I was watering the newly planted blueberry bushes when I saw an exceptionally large insect on the Bee Balm. I looked again and saw the hummingbird sipping from the flower. He slipped away and I believe I saw him darting around across the street.
The bee balms took forever to get established and bloom, and now they have their peculiar flower on top. One variety is white. The others are red, unless I overlooked a second outlier. Bee balm is quite popular among gardeners, bees, and hummingbirds. The plant has many names -
- Horse Mint,
- Bee Balm,
- and Oswego Tea.
Bee Balm belongs to the genus Monarda, named after the Spanish botanist who wrote about it.
Here are suggestions for growing Bee Balm.
Medicinal uses for Bee Balm are here.
I bought some extra plants for very little from Walmart. They are doing well, but still small. The others were planted in the early spring.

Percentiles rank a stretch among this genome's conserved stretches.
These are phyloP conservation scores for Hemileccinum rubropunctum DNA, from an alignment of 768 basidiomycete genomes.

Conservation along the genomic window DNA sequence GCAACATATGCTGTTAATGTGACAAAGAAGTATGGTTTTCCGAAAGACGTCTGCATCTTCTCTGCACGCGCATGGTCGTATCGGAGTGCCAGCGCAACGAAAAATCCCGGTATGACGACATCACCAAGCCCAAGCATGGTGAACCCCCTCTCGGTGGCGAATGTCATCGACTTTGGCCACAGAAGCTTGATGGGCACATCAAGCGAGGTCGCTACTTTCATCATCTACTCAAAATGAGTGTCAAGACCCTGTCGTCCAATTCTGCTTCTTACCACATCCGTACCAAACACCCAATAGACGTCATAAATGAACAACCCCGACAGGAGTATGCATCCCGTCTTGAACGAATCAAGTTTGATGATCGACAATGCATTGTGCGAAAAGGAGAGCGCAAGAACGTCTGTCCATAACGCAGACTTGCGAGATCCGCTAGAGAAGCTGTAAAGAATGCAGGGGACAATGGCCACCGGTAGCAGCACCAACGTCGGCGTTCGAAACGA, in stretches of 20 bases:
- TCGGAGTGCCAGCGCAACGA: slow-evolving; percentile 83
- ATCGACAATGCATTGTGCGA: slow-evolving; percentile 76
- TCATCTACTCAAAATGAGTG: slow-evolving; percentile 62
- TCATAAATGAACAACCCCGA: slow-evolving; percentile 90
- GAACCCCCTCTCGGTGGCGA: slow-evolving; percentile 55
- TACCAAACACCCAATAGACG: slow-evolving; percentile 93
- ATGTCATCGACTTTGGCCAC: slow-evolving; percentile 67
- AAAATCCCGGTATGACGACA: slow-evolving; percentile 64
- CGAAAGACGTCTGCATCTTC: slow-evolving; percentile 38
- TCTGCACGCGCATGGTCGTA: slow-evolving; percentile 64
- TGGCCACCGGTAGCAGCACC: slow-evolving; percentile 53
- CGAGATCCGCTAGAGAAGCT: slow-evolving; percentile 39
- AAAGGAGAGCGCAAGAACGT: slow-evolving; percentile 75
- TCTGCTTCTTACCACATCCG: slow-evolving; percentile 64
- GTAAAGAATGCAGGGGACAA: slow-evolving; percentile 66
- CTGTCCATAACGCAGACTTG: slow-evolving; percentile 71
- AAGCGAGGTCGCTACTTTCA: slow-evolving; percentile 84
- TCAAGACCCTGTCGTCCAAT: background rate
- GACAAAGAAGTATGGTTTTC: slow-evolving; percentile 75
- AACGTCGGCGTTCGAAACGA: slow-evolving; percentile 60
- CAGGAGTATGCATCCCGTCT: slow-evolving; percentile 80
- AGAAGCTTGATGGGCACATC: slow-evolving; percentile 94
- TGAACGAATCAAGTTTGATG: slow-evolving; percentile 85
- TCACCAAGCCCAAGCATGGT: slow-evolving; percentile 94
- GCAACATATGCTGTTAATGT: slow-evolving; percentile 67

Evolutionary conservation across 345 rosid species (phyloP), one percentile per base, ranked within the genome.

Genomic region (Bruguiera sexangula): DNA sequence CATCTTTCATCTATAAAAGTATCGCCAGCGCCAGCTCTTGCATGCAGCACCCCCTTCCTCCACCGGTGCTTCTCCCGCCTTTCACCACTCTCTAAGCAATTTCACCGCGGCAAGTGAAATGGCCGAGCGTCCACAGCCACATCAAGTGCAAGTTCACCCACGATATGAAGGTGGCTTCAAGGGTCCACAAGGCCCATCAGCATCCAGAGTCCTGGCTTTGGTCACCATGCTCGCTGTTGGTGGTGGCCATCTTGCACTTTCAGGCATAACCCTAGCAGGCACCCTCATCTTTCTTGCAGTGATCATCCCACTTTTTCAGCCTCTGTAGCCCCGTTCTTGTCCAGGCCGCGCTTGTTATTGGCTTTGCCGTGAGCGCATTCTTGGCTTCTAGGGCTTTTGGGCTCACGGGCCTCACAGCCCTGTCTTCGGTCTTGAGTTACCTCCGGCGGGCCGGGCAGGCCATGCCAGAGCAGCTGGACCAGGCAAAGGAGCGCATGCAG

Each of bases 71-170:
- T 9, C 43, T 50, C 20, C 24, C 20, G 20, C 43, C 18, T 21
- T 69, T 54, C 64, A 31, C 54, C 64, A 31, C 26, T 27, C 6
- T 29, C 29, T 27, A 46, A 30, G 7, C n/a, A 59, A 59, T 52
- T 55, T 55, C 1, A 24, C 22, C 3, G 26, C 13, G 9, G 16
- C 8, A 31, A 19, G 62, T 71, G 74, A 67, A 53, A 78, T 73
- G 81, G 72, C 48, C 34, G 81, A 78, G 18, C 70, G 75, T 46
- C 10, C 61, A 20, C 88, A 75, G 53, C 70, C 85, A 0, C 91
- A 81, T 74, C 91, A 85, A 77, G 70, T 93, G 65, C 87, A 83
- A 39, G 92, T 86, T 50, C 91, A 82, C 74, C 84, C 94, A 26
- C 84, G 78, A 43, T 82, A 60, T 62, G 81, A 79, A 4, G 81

I put one Bee Balm in Mrs. Gardener's Rose Garden. I also have coreopsis growing at the end of the row.
Sassy saw that I was up at 5 AM and she was ready to walk. I made coffee and took her out at 6 AM, a great time to plant.
Yesterday I had 7 plants to put in - 6 Blackberries and 1 Beautyberry. Today I had 9 Blueberry bushes in the best soil, watered generously last night.
The shovel lost its magic and found almost no tree roots, only small ones, and two brick fragments. That was just the opposite of planting a circle of roses around the maple tree, which is now a beautiful rose garden, fully mulched, by itself.
I might get some pine needles to mulch the Blueberries, but I began - as advised - by mixing in peat as I dug in the berries. I soaked each pot in rainwater first and hosed them afterwards.
I found a place to put two bushes just outside the Jackson Bird Spa, adding fresh fruit to their resort - multiple baths, a community pool, feeding areas, and suet.
|By Norma Boeckler|